T. tricuspidata is considered to be medicinally
important in several traditional systems. In ayurvedic medicines, the
fruits are used in the treatment of asthma, earache and ozoena (intranasal
crusting, atrophy and fetid odor). In the Unani system of medicine, the fruits
are used as a carminative (an agent that relieves flatulence), a purgative, and
an abortifacient, to lessen inflammation, cure migraines, and reduce heat of
the brain, as a treatment for opthalmia (inflammation of the eye), leprosy
(infectious disease caused by Mycobacterium leprae), epilepsy (episodic
impairment or loss of consciousness, abnormal motor phenomenon) and rheumatism,
(painful local inflammation of joints and muscles) as well as other uses. The
seeds are emetic and a good purgative. In the Thai traditional system of
medicine, the plant is used as an anti-fever remedy, a laxative, an anthelmintic
as well as in migraine treatments (8). The roots of the plant are used to treat
lung diseases in cattle and for the treatment of diabetic carbuncles and
headaches (9). Gaur (10) has reported the use of this plant in curing
bronchitis, and the application of seed paste for hoof and mouth disease in
The vaidyas, or practictioners of ayurveda,
also use the fruits in treating stomatitis. The oil extracted from the roots is
used as a pain killer. In Bastar District, Chhattisgarh, India, the plant is
used for curing snakebite poisoning and the juice of the plant is applied
externally for skin eruptions. In Nepal the roots are used to cure bleeding in
Mohamed (11) isolated a tetrahydroxy pentacyclic triterpene
“trichotetrol” from the root extract of this vine. From the fruits of T. tricuspidata,
14 cucurbitane glycosides were isolated (8). An extract of the fruits of this
plant was found to be cytotoxic in KB cells, and two new cucurbitacins were
reported: tricuspidatin and 2-O-glucocucurbitacin J. (12). Kaneda and Uchikoba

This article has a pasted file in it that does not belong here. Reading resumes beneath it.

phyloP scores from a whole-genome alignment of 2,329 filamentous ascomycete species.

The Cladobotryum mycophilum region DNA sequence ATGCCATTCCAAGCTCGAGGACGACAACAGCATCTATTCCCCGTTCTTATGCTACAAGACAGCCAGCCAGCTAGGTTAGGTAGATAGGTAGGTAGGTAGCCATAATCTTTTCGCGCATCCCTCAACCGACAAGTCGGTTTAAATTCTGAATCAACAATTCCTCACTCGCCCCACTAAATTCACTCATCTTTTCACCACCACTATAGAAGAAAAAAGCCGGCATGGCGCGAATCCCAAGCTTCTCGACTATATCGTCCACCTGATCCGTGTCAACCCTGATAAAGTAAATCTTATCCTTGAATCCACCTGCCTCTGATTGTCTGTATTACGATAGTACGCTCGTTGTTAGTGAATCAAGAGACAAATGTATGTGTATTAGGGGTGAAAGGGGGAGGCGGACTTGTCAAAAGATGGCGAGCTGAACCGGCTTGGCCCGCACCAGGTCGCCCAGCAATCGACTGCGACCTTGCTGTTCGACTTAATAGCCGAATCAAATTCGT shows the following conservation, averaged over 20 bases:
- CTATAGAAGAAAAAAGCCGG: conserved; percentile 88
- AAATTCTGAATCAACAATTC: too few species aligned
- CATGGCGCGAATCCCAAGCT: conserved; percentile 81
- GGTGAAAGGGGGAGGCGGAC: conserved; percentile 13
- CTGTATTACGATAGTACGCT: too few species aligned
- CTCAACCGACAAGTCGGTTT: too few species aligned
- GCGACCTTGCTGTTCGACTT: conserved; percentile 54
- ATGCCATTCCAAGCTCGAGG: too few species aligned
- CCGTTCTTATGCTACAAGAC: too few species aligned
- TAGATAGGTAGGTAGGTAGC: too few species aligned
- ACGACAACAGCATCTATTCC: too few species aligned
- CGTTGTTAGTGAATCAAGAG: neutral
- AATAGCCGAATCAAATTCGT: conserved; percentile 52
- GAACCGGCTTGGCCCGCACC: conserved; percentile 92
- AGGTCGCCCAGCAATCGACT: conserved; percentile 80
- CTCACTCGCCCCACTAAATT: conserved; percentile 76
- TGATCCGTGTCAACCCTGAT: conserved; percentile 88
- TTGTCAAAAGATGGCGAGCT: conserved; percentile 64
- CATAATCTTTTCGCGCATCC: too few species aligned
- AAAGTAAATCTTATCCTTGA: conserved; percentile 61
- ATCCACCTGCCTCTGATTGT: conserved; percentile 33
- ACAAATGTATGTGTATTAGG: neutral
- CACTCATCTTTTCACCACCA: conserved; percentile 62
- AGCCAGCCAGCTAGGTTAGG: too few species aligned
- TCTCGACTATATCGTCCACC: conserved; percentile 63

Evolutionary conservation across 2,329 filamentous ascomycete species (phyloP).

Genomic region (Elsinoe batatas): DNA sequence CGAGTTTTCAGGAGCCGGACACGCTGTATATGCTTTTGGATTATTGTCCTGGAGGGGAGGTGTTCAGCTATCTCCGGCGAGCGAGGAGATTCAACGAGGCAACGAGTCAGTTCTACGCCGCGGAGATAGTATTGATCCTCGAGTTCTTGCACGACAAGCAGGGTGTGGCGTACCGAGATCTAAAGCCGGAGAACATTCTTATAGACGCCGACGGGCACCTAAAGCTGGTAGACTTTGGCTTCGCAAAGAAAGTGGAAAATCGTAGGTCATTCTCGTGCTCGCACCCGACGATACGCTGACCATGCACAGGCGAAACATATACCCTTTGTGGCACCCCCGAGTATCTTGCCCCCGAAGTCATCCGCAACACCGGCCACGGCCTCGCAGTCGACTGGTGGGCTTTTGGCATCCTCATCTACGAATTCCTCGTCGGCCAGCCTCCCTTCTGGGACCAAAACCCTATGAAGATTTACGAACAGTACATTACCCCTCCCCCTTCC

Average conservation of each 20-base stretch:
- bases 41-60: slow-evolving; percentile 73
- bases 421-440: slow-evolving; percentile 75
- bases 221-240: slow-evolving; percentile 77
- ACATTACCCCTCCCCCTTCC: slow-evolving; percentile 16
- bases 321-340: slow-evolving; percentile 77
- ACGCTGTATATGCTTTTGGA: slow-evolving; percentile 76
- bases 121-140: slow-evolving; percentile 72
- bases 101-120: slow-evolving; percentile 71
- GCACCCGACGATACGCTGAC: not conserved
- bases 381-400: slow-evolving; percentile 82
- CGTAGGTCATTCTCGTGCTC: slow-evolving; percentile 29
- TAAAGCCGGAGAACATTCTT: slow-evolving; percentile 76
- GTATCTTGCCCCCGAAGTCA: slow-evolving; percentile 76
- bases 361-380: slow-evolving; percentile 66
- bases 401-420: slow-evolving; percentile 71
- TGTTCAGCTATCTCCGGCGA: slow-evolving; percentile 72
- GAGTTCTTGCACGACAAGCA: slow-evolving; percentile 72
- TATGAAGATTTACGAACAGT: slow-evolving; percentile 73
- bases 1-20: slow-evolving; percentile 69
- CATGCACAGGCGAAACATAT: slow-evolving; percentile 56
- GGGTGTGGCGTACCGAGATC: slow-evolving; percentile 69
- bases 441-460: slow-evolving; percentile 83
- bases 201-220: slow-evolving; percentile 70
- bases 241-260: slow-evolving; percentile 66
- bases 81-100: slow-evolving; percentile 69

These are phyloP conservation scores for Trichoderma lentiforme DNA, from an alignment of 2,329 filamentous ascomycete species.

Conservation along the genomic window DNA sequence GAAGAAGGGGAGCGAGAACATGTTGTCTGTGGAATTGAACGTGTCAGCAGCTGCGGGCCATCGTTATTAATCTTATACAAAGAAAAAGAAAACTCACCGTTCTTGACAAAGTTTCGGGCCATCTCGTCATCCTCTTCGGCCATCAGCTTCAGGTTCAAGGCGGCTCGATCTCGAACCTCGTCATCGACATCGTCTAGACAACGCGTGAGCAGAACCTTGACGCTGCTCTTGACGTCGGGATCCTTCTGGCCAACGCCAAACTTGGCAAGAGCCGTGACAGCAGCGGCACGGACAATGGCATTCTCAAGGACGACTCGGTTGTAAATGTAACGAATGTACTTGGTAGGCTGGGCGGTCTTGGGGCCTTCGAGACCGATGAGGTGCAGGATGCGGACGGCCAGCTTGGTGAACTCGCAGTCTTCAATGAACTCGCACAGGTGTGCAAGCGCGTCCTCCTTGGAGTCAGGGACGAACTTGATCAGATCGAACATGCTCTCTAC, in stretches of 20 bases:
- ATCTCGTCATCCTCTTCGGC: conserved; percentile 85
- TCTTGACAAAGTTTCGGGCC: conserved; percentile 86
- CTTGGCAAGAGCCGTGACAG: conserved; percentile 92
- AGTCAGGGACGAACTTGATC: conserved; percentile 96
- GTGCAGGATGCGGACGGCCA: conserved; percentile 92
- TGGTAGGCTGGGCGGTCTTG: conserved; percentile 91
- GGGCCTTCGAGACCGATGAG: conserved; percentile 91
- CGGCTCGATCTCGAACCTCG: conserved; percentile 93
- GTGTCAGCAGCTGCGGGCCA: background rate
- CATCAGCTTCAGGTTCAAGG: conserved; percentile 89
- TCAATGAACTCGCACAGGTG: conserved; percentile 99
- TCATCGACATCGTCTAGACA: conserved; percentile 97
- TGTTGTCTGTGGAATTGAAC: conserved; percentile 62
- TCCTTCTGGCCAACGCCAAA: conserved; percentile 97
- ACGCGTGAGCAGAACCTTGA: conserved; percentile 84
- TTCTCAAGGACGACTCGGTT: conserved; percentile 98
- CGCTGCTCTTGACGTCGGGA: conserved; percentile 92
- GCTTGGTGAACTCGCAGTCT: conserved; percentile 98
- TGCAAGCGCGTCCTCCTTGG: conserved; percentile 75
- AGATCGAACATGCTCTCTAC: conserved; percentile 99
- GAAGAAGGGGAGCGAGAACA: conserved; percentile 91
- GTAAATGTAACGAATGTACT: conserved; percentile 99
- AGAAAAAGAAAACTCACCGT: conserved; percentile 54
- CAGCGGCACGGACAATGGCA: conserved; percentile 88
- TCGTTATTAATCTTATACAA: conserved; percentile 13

(13) reported a protease from the sarcocarp of the fruits of this plant. The
root contains methyl palmitate, palmitic acid, suberic acid, α-spinasterol,
glyceryl 1-palmitate, glyceryl 1-stearate, bryonolic acid, cucurbitacin B, isocucurbitacin
B, 3-epi-isocucurbitacin B, 23,24-dihydrocucurbitacin D, isocucurbitacin D and
D-glucose. The roots of T. tricuspidata contain more than 6 times more cucurbitacin
than the roots of T. kirilowii Maxim. Var. japonicum Kitam. (14).
Kasai et.al., (15) isolated 3 new cycloartane glycosides, named cyclotricuspidosides
A, B and C, from the leaf and stem parts.
A perusal of the literature shows that T. tricuspidata
has been widely used for curing asthma, migraine, fever, diabetic carbuncles
and other maladies. A number of pharmacologically important phytochemicals,
such as cucurbitacins and trichotetrol, have been isolated from this plant.
This report has provided an introduction to the panoply of reported therapeutic
uses of T. tricuspidata. Clearly, further efforts are required in order
to better understand the biological activities reported, and to isolate,
purify, and chemically characterize the active principles of T. tricuspidata.
Randomized trials should ultimately be conducted to rigorously evaluate the
safety and efficacy of some of the most widely reported curative applications
of this popular medicinal plant.
(Click to enlarge)
Figure 1: Botanical drawing of Trichosanthes tricuspidata
(Click to enlarge)
Figure 2: T. tricuspidata in its flowering stage
(Click to enlarge)
Figure 3: The fruiting stage of T. tricuspidata